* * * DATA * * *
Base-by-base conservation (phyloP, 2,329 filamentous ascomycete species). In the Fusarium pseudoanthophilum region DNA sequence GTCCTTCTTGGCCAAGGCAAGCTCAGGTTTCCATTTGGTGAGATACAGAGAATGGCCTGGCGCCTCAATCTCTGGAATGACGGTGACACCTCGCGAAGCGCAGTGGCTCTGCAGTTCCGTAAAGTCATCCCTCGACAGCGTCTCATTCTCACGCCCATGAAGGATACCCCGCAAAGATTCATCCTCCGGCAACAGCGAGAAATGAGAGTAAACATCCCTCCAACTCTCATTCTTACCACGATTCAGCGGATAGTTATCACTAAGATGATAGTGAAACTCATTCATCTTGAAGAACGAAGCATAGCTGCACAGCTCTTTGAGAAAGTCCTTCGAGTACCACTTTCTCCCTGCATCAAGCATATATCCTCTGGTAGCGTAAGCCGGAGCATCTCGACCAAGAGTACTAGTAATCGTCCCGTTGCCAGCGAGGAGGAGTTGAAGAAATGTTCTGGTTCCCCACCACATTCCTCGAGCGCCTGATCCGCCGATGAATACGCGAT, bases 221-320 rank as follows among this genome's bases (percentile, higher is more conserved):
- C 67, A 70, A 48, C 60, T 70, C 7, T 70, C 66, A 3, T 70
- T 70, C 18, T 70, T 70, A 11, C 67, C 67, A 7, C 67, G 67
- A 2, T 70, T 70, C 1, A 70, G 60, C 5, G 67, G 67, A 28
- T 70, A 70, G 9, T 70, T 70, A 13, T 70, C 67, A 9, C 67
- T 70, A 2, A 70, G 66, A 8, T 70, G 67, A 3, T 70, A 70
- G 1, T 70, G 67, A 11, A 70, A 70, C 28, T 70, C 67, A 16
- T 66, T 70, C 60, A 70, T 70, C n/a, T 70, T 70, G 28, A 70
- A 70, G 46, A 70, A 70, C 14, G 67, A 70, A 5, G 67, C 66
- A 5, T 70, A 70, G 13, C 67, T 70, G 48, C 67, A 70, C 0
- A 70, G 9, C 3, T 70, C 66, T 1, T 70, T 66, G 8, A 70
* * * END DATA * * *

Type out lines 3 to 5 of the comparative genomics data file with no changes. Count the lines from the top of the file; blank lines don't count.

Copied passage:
- T 70, C 18, T 70, T 70, A 11, C 67, C 67, A 7, C 67, G 67
- A 2, T 70, T 70, C 1, A 70, G 60, C 5, G 67, G 67, A 28
- T 70, A 70, G 9, T 70, T 70, A 13, T 70, C 67, A 9, C 67